Canadian rapper, singer, songwriter and producer NAV’s wavy sing-rap flow and mesmerising trap beats have seen him amass a collection of chart-topping hits in a relatively short time period. Hailing from humble beginnings, the Toronto native’s high-profile connections have helped propel his career forward, and he’s now sitting on a pile of successful projects through collaborating with many of the industry’s top names.
2020 was an equally massive year for Nav, topping the Billboard 200 with his third studio album, the feature-heavy Good Intentions, and closing out the year by teaming up with Wheezy on the Emergency Tsunami mixtape. It’s been a rollercoaster to say the least; Headliner recently checked in to see how he’s enjoying the ride…
Born Navraj Goraya in Toronto, the now 31-year old Nav had his first taste of fame when reality TV star Kylie Jenner posted a Snapchat video of herself singing along to his song Myself, yet this was by no means the catalyst for the superstar rep that he’s since secured. Having steadily built a large following through a string of SoundCloud releases, beginning in 2015 with Take Me Simple, he had long been ready for the big time.
Fast forward to 2021, and Nav has established himself as one of the most sought-after producers and artists in the trap game. Everyone needs a little time off now and again though, and he joins Headliner for a chat just before taking a well-earned trip to Turks and Caicos.
“When it comes to the lockdown these days, my manager [and co-founder of record label XO] Cash built a studio in his guest house, so I can go over there whenever I want to get some stuff done and just play basketball in the backyard,” he begins. “Things are slower, and it’s given me time to think about a whole bunch of things that I didn’t before.”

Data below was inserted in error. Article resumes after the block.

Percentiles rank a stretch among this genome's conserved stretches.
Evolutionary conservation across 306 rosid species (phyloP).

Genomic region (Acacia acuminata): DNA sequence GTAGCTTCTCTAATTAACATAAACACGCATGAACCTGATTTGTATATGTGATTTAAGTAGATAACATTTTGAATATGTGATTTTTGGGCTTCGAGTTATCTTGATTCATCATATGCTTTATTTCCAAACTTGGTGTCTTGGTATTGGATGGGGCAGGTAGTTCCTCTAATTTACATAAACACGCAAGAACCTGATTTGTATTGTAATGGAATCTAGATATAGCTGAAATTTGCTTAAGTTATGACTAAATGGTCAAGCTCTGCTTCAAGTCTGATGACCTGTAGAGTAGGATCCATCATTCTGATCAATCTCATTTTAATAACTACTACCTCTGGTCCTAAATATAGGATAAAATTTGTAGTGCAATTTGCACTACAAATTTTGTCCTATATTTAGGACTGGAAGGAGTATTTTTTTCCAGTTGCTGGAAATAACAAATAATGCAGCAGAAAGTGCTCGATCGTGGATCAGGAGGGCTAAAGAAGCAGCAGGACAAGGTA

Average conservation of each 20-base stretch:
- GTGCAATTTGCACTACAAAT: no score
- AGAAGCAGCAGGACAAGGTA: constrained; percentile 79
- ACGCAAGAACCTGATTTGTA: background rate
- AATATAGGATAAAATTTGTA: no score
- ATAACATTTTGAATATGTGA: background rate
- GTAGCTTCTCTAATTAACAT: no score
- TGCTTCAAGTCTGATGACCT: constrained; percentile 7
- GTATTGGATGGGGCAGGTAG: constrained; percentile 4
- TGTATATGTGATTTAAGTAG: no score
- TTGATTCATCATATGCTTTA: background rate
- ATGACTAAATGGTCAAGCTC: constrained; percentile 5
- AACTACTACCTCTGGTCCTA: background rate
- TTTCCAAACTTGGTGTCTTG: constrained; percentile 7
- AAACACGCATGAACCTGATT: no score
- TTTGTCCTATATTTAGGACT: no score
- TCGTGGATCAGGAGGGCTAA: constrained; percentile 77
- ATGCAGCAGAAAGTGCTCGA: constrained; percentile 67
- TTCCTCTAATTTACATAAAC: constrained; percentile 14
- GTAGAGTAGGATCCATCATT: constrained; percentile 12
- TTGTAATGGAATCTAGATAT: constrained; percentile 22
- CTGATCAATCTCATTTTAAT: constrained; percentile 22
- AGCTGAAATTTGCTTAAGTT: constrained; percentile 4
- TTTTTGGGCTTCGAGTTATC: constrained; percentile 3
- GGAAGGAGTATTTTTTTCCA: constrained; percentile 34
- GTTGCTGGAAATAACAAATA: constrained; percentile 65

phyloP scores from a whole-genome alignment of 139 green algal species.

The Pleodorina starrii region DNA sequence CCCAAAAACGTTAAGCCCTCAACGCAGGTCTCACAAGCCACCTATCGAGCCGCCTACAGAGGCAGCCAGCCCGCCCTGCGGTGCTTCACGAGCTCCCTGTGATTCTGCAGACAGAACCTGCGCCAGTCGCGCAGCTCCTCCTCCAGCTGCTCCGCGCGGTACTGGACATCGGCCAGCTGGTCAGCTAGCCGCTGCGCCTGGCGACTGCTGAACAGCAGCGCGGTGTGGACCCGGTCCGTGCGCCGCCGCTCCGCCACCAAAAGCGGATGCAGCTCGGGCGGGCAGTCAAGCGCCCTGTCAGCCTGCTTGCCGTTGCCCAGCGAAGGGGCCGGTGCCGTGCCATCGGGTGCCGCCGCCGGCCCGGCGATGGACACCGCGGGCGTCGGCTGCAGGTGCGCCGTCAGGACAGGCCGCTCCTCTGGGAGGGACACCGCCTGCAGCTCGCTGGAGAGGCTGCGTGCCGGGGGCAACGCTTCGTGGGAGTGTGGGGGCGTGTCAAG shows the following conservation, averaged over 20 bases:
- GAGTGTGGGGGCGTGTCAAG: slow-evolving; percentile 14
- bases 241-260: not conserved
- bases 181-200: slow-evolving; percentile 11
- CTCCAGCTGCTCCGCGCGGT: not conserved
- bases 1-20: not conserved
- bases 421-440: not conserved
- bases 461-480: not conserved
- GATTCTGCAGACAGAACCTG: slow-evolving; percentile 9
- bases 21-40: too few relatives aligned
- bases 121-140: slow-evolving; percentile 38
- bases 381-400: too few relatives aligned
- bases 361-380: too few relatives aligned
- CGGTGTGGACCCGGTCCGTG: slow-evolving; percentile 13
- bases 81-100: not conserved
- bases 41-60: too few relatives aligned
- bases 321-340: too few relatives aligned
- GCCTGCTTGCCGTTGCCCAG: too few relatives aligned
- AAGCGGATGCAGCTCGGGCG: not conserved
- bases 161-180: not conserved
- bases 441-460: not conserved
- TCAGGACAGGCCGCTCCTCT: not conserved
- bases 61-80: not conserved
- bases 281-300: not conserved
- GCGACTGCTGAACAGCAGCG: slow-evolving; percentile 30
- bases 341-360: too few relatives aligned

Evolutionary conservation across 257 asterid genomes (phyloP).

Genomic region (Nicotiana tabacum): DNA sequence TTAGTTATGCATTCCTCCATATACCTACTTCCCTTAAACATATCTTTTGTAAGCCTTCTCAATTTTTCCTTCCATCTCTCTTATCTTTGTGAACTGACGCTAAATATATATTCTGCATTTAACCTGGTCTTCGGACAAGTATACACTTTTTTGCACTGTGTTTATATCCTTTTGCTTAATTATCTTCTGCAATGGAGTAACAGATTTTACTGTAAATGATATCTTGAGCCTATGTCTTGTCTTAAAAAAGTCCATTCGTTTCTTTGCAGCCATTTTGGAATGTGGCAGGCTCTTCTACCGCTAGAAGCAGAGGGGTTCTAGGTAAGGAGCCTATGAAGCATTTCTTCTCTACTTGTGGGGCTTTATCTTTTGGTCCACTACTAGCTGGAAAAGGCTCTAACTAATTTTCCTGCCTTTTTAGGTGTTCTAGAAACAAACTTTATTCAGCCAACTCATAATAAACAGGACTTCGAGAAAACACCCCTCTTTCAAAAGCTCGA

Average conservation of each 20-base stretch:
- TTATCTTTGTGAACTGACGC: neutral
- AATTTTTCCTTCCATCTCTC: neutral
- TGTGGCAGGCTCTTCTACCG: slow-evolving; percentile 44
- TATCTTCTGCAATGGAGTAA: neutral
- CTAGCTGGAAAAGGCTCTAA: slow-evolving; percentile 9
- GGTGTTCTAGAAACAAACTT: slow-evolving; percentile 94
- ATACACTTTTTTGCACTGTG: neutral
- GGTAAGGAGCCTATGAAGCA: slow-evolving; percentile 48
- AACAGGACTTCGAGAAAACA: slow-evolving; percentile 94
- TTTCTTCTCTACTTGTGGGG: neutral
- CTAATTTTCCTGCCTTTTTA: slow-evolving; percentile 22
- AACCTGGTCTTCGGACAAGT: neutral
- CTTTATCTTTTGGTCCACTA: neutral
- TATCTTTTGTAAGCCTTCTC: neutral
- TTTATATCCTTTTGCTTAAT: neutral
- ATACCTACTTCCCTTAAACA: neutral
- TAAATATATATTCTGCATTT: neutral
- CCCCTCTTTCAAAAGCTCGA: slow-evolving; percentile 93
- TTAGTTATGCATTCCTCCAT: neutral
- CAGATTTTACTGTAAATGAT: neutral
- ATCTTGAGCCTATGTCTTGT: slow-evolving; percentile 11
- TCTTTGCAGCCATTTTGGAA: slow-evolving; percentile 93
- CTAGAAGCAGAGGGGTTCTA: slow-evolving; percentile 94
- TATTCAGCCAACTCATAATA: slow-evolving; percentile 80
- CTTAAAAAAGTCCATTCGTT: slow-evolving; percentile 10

Nav is clearly appreciating the downtime that, like many others, he has suddenly been thrust into, although it’s a far cry from the hectic start he had as a recording engineer and producer.
Growing up listening to the likes of Nas, 50 Cent and The Diplomats, Nav spent most of his high school days experimenting with production and making beats for friends, and soon turned his hand to engineering in order to make a quick buck.
“There’s not that many studios in Toronto and you’ve got to start at the bottom - it really was all about beats for me at the start,” he shares. “My uncle was a singer in India and he had a little studio where I used to go watch him record. Indian music is made very professionally; if there’s even a little scratch in their voice they’ll redo the whole thing, so that was how I learned to cut tapes together.
“So when it came to me making beats for local artists in Toronto, I’d try to be super flexible and responsive, and I knew how to add FX to make shit sound good, so everyone all of a sudden wanted to record with me. I was making $300 or $400 a week off of that which was amazing for me at the time, so I just kept it moving.”